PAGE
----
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INTRODUCTION

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Asthma is a maternal medical condition that can have a profound impact on pregnancy. The incidence of asthma in pregnancy makes it a common comorbidity that a practitioner will encounter and the most common respiratory disorder found in pregnancy. Asthma affects approximately 4% to 8% of pregnant women and the prevalence seems to be increasing.1 The range of severity and high prevalence of the condition can make it an overlooked part of the medical history, even though it can become a life-threatening condition.

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The general rule for asthma in pregnancy has been that one-third will improve, one-third will worsen, and one-third will remain stable. A recent study has disproven the latter. Instead, two factors significantly impact the course of the disease throughout pregnancy: pre-pregnancy severity, specifically in the 1 year before pregnancy, and adherence to medications prescribed according to Global Initiative for Asthma guidelines. Patients who discontinue or are noncompliant with therapy will be more likely to worsen, even if their initial classification is less severe.2

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CLINICAL PRESENTATION

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The initial history of asthma should be elicited before conception or at the first prenatal visit. For those who do not carry a diagnosis of asthma, certain components of the history and physical exam can lead to a clinical suspicion for undiagnosed asthma. History of a chronic cough, which is typically worse at night, wheezing, chest tightness, or difficulty breathing, can be initial symptoms. Exercise, viral infections, pets, dust, smoke, and other irritants that trigger or worsen symptoms should prompt a provider to consider a diagnosis of asthma. Wheezing heard on lung exam is a common sign, although is not necessary for the diagnosis. Any of these findings can heighten clinical suspicion and a provider can consider obtaining pulmonary function testing to establish the diagnosis.3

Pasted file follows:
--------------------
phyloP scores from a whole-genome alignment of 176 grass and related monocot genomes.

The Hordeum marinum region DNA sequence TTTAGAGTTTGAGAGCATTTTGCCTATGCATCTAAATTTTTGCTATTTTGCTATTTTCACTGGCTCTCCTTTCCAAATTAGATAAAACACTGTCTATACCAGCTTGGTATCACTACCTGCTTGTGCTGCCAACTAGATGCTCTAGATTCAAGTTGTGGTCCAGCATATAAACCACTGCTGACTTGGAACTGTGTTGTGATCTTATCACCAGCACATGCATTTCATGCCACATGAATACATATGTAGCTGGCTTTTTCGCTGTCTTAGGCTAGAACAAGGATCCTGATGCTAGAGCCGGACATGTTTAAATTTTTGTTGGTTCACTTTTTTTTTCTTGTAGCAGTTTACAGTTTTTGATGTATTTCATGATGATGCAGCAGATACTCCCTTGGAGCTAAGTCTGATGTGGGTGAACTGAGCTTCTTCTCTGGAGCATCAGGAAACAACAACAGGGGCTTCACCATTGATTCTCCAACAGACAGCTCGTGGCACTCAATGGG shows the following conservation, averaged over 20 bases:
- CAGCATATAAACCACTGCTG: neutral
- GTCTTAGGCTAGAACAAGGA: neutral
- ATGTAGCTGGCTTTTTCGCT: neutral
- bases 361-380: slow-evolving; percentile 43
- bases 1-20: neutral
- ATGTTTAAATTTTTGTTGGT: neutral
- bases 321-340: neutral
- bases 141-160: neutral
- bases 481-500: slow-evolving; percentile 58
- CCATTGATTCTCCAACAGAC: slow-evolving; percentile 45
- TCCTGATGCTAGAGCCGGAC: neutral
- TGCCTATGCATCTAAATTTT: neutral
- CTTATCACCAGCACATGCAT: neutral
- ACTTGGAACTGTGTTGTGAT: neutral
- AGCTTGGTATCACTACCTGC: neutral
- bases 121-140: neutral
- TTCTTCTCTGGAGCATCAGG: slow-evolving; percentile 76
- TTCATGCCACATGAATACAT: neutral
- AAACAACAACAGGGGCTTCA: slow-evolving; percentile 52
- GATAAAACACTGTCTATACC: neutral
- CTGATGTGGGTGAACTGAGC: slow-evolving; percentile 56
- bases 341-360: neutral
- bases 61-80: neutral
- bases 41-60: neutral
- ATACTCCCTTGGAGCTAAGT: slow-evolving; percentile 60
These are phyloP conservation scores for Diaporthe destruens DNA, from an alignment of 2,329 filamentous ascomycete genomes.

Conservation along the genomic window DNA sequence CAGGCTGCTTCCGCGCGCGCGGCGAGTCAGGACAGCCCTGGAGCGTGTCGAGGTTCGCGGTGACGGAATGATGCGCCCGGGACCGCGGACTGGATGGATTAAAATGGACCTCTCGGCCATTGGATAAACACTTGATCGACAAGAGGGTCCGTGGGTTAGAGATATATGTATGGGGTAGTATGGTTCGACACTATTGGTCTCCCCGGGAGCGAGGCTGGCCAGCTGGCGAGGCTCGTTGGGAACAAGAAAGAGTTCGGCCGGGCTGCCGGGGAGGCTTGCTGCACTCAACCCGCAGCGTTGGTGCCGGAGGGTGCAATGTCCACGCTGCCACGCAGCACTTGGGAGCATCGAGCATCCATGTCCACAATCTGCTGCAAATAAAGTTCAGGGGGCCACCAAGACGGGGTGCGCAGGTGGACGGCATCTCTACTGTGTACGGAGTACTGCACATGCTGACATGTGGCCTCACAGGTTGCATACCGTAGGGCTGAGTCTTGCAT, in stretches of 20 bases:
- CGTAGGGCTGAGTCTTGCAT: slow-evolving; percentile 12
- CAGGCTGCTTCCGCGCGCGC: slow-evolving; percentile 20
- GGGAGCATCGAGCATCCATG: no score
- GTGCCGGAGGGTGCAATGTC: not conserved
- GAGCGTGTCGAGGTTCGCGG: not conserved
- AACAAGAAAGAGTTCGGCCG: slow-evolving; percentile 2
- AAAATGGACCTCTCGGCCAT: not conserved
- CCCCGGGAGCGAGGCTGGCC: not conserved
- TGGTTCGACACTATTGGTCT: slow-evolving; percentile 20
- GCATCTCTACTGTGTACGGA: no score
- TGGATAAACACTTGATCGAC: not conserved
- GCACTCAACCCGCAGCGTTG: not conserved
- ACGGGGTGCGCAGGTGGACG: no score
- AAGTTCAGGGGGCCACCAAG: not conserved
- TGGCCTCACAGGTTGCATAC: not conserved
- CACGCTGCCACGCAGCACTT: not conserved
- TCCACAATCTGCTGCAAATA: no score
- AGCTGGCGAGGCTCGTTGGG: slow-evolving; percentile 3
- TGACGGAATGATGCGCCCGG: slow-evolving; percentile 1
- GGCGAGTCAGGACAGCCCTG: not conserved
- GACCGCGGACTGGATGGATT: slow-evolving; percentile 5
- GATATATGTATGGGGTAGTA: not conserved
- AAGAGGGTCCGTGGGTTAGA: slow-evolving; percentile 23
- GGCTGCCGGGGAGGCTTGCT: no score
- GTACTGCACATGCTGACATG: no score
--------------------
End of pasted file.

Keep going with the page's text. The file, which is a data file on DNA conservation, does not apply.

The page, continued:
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Asthma exacerbations typically present with an acute worsening of respiratory symptoms, including cough, wheezing, chest tightness, and dyspnea. A 20% decrease in peak expiratory flow (PEF) may be seen on spirometry. A subjective decrease in fetal movement can be an early symptom of an asthma exacerbation.4 Asthma exacerbations are more common in noncompliant patients or patients with persistent asthma. One study found that exacerbations requiring medical intervention occurred in almost 5% of pregnancies complicated by asthma, although other studies have estimated as many as 36% of patients had exacerbations.5 Exacerbations were more common in women who had more severe asthma. This study did not find that any trimester was associated with an increased risk for exacerbation.5

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DIAGNOSIS

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Asthma is a chronic respiratory condition because of interactions of inflammation, airflow obstruction, and bronchial hyperresponsiveness. Allergens and respiratory infections are important contributors to the development and persistence of asthma. Asthma is clinically diagnosed by the presence of intermittent airflow obstruction or airway hyperresponsiveness that is at least partially reversible, while excluding other causes.3 The ...

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